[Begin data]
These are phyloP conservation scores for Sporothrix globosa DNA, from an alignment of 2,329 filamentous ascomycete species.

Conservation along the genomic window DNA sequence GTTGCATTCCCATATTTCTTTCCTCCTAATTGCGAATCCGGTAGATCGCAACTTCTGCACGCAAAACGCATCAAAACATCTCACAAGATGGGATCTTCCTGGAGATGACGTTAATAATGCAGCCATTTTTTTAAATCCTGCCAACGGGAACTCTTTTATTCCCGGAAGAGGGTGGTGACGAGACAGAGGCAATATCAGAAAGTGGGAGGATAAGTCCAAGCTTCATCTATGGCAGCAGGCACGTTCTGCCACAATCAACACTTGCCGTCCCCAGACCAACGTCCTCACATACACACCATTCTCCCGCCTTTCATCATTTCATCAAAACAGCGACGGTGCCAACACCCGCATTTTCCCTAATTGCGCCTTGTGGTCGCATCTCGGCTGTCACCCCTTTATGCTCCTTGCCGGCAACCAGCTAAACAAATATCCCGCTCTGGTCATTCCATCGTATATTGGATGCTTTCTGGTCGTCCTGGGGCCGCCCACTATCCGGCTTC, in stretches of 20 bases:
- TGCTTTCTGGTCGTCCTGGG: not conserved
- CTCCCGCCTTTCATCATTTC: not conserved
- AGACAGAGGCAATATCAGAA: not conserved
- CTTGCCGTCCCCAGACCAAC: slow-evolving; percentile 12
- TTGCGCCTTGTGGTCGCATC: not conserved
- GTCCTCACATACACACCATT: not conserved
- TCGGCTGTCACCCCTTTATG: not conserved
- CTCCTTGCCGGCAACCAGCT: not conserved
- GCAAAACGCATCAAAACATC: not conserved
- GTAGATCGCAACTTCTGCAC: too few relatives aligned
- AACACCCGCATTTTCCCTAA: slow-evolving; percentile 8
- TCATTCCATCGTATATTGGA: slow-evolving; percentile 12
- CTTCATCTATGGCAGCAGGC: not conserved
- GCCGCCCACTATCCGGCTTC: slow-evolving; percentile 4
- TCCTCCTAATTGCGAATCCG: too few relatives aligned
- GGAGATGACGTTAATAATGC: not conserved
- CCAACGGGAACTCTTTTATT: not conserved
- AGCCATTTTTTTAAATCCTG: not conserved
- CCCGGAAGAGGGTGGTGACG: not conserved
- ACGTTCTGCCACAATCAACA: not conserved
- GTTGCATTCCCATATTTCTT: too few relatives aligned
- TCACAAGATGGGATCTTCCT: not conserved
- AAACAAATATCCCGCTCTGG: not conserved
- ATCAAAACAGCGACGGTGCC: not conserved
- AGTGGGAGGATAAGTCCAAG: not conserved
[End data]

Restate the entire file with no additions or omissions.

These are phyloP conservation scores for Sporothrix globosa DNA, from an alignment of 2,329 filamentous ascomycete species.

Conservation along the genomic window DNA sequence GTTGCATTCCCATATTTCTTTCCTCCTAATTGCGAATCCGGTAGATCGCAACTTCTGCACGCAAAACGCATCAAAACATCTCACAAGATGGGATCTTCCTGGAGATGACGTTAATAATGCAGCCATTTTTTTAAATCCTGCCAACGGGAACTCTTTTATTCCCGGAAGAGGGTGGTGACGAGACAGAGGCAATATCAGAAAGTGGGAGGATAAGTCCAAGCTTCATCTATGGCAGCAGGCACGTTCTGCCACAATCAACACTTGCCGTCCCCAGACCAACGTCCTCACATACACACCATTCTCCCGCCTTTCATCATTTCATCAAAACAGCGACGGTGCCAACACCCGCATTTTCCCTAATTGCGCCTTGTGGTCGCATCTCGGCTGTCACCCCTTTATGCTCCTTGCCGGCAACCAGCTAAACAAATATCCCGCTCTGGTCATTCCATCGTATATTGGATGCTTTCTGGTCGTCCTGGGGCCGCCCACTATCCGGCTTC, in stretches of 20 bases:
- TGCTTTCTGGTCGTCCTGGG: not conserved
- CTCCCGCCTTTCATCATTTC: not conserved
- AGACAGAGGCAATATCAGAA: not conserved
- CTTGCCGTCCCCAGACCAAC: slow-evolving; percentile 12
- TTGCGCCTTGTGGTCGCATC: not conserved
- GTCCTCACATACACACCATT: not conserved
- TCGGCTGTCACCCCTTTATG: not conserved
- CTCCTTGCCGGCAACCAGCT: not conserved
- GCAAAACGCATCAAAACATC: not conserved
- GTAGATCGCAACTTCTGCAC: too few relatives aligned
- AACACCCGCATTTTCCCTAA: slow-evolving; percentile 8
- TCATTCCATCGTATATTGGA: slow-evolving; percentile 12
- CTTCATCTATGGCAGCAGGC: not conserved
- GCCGCCCACTATCCGGCTTC: slow-evolving; percentile 4
- TCCTCCTAATTGCGAATCCG: too few relatives aligned
- GGAGATGACGTTAATAATGC: not conserved
- CCAACGGGAACTCTTTTATT: not conserved
- AGCCATTTTTTTAAATCCTG: not conserved
- CCCGGAAGAGGGTGGTGACG: not conserved
- ACGTTCTGCCACAATCAACA: not conserved
- GTTGCATTCCCATATTTCTT: too few relatives aligned
- TCACAAGATGGGATCTTCCT: not conserved
- AAACAAATATCCCGCTCTGG: not conserved
- ATCAAAACAGCGACGGTGCC: not conserved
- AGTGGGAGGATAAGTCCAAG: not conserved